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ESR 13

Chen Liu, MSc. profile photo

Chen Liu, MSc.

IQE plc

Wafer engineered long wave infrared photodiodes

Long-wavelength infrared (LWIR) detectors operating in 8 – 16 μm are crucial for military and commercial applications, including satellite-based surveillance, atmospheric pollution detection, and astrophysical imaging. HgCdTe (MCT) alloys are the well-established materials for LWIR detection with high performance and wavelength tunability. However, MCT alloys suffer from short carrier lifetimes due to high Auger recombination rate, and low electron and hole effective masses, resulting in high dark current due to tunnelling. Besides, the weak Hg-Te bond causes bulk, surface, and interface instabilities. Moreover, the MCT-based LWIR detectors require cryogenic cooling equipment with large size [1]. Thus, there is an urgent need to develop an alternative to MCT materials.

Type-II superlattices (T2SLs) on InAs/GaSb was first proposed by G. A. Sai-Halasz [2], which has attracted considerable attention because of their Type-II broken-gap alignment with conduction band minimum of InAs lying below the valence band maximum of GaSb [3], as shown in Fig.1. The electrons are mainly confined in InAs layers, while holes are in GaSb layers. The overlap of electron (hole) wavefunctions between adjacent InAs layers (GaSb layers) forms conduction miniband (valence miniband). In comparison to conventional MCT-alloys, their lower tunnelling current due to higher effective mass of electrons and holes [4], lower Auger recombination rate because of split heavy hole and light hole bands by strain [5] and the spatial separation of electron and hole, stronger bonds, and higher structural stability [6] make the InAs/GaSb T2SL a potential alternative for LWIR detector application.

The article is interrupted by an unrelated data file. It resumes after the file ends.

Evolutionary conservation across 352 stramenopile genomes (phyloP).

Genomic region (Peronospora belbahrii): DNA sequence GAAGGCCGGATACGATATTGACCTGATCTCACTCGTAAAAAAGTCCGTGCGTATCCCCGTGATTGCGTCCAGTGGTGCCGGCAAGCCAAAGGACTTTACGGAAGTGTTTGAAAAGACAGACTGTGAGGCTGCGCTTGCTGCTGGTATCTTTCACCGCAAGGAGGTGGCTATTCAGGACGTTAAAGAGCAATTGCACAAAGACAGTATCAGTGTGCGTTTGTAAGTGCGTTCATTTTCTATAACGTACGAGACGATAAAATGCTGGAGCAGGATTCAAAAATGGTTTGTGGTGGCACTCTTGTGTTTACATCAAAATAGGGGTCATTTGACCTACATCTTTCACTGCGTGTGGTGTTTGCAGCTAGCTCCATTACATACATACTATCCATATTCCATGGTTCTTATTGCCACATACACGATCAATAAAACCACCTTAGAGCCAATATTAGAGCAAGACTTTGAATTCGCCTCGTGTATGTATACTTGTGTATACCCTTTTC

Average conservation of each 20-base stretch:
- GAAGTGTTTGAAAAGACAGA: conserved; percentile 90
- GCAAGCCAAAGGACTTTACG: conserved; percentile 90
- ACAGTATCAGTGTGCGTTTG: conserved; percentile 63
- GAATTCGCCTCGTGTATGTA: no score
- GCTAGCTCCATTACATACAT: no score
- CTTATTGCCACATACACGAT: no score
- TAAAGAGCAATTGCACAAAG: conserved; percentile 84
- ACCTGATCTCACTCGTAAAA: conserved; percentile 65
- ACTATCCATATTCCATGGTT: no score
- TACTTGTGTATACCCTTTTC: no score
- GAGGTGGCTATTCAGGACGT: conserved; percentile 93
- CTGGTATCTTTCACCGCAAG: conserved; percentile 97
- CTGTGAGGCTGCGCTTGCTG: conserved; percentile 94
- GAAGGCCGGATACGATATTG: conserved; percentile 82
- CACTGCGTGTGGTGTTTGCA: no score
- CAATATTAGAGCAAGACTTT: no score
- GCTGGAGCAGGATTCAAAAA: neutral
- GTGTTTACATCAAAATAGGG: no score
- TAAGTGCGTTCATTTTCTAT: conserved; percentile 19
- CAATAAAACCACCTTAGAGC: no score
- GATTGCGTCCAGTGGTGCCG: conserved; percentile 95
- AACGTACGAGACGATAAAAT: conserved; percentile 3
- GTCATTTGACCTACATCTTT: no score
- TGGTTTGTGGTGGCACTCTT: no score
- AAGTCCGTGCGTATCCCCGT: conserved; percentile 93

Since both InAs (6.0583 Å) and GaSb (6.0959 Å) are members of 6.1 Å family, the InAs/GaSb T2SLs provide the flexibility for the design and growth of novel device structures. LWIR InAs/GaSb T2SLs have been successfully applied in innovative device architecture for LWIR detection to realize high operating temperature (HOT) infrared detectors with a low dark current, such as nBn [7], pBp [8], pBn [9], p-π-M-n [10], PbIbN [11], and CBIRD [12]. However, these structures were usually grown on GaSb substrates, which suffer from high cost, small wafer size, and a strong absorption coefficient of ~ 100 cm-1 for IR radiation above 5 μm [13]. The size of GaSb substrates is limited, only up to 6 inches with a price of 500 – 600 USD per unit for a 2-inch wafer. Compared to GaSb substrates, Si wafers with large size up to 12 inches (300 mm) are available, and the price is usually around 100 – 200 USD per unit for a 12-inch wafer. Implementation of Si wafers as the substrate for the epitaxial growth of InAs/GaSb T2SLs is extremely attractive for the future development of LWIR detectors and focal plane arrays (FPAs). Traditional photodetector arrays are connected to a Si readout integrated circuit (ROIC) by using hybrid flip-chip bonding, which is expensive and involves several steps including wafer bonding and substrate thinning, limiting the yield and detector array size and restricting their potential for scale-up production [14]. Direct heteroepitaxial growth of LWIR InAs/GaSb T2SLs on a Si substrate provides significant advantages due to the availability of low cost, large area, and mechanically robust Si wafers, which are compatible to ROIC, allowing for the fabrication of FPAs with reliable long-term thermal cycling. Therefore, heterogeneous integration of LWIR detectors on Si is a crucial step to the mass production of LWIR FPAs with high throughput and low cost. However, direct heteroepitaxial growth of T2SLs on Si faces challenges due to material dissimilarities, including the polar/non-polar III-V compound semiconductor/Si interface, large lattice mismatch (~ 14%) and different thermal expansion coefficients, which cause defects such as antiphase domains (APDs) and a high density of threading dislocations (TDs). These defects exert strong negative effects on the performance of optical devices. Thus, LWIR InAs/GaSb T2SLs on Si wafers with high quality are required. Despite the difficulty of the growth of Sb-based T2SLs on Si, some researchers have made a remarkable progress in the Sb-based MWIR detector on Si [15]–[19]. However, the epitaxial growth of LWIR T2SLs on Si is still not available and further study is required.